Bhaktivinoda Thakura, Colonialism, and the Philosophia Perennis

How to Cite

Jason D. Fuller. (2022). Bhaktivinoda Thakura, Colonialism, and the Philosophia Perennis: Journal of Vaishnava Studies. Journal of Vaishnava Studies, 16(2), 123–139. Retrieved from


Although it probably first appeared in the work of the Vatican librarian Agostino Steucho (De Perenni Philosophia, ca. 1540), the term philosophia perennis did not achieve scholarly attention until Gottfried Wilhelm von Leibniz picked up the idea in 1714.1 Following the lead of Steucho, a Roman Catholic theologian who had used the term to highlight philosophical continuities between pre-Christian philosophers and the Catholic tradition, Leibniz used the term “perennial” in a pluralistic sense to refer to the temporal persistence and spatial ubiquity of certain philosophical viewpoints concerning the Absolute and human nature across time and space. For Leibniz, the search for truth in the philosophical systems of the world would help thinkers to “draw the gold from the dross, the diamond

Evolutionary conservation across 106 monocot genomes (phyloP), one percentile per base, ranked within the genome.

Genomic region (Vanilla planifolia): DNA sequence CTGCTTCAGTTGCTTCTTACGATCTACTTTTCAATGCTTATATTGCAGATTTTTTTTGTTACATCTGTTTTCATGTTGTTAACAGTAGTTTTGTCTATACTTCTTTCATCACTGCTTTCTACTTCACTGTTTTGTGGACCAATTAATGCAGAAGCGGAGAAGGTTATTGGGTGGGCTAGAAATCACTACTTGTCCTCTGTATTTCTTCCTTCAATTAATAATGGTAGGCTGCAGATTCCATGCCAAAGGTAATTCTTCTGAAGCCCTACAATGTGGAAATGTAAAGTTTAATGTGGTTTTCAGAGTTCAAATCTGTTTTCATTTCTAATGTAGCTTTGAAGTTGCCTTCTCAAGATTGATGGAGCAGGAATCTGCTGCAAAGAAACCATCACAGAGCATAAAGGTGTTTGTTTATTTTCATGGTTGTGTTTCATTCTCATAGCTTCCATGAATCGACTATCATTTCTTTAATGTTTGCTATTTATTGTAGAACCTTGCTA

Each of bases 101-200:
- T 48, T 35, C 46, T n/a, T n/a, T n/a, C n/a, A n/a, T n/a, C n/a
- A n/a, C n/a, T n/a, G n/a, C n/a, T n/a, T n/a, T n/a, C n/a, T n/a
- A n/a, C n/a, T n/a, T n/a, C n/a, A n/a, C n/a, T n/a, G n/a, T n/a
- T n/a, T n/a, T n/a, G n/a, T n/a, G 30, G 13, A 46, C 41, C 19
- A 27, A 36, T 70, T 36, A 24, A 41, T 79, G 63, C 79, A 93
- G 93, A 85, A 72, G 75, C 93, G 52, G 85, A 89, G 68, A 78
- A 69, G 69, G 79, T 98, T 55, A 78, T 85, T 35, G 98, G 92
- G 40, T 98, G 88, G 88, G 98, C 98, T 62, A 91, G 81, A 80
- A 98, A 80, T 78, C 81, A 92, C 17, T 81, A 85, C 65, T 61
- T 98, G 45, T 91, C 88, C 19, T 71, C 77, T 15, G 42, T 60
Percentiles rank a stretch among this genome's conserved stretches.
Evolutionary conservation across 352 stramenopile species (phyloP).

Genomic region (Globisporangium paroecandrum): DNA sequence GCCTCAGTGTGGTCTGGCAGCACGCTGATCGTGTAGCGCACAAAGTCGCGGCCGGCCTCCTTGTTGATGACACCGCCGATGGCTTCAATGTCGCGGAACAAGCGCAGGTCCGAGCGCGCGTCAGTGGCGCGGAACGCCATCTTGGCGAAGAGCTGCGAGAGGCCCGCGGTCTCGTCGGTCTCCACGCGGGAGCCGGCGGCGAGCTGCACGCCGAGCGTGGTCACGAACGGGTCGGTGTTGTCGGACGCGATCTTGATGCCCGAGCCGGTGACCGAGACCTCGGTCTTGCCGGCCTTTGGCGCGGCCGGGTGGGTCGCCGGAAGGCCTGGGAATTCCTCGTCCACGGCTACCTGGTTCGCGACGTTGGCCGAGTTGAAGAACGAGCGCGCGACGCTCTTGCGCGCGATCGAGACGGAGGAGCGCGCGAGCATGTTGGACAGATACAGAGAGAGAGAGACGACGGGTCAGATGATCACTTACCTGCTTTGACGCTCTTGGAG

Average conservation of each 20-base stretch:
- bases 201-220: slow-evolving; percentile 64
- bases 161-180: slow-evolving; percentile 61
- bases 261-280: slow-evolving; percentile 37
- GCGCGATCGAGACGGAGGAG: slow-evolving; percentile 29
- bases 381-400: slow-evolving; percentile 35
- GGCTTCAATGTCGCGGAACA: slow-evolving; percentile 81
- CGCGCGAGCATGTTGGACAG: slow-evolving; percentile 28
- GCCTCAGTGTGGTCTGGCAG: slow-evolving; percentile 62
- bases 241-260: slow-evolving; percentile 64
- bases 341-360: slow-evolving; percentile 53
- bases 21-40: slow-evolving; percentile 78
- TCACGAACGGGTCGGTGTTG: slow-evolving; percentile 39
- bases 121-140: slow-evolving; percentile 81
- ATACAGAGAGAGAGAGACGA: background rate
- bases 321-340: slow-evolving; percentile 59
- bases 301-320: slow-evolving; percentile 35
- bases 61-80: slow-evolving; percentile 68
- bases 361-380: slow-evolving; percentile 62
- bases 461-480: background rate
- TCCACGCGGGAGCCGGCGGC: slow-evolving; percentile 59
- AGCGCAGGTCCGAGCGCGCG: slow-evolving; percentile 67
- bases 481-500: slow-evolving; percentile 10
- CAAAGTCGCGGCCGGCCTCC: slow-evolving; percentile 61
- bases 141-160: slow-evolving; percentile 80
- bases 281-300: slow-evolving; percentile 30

from its mine, the light from the shadows; and this would be in effect a kind of perennial philosophy.”2 In a letter to Remond de Montmort in 1714 Leibniz spoke approvingly of even the “Orientals, who have beautiful and grand ideas of the Deity.”

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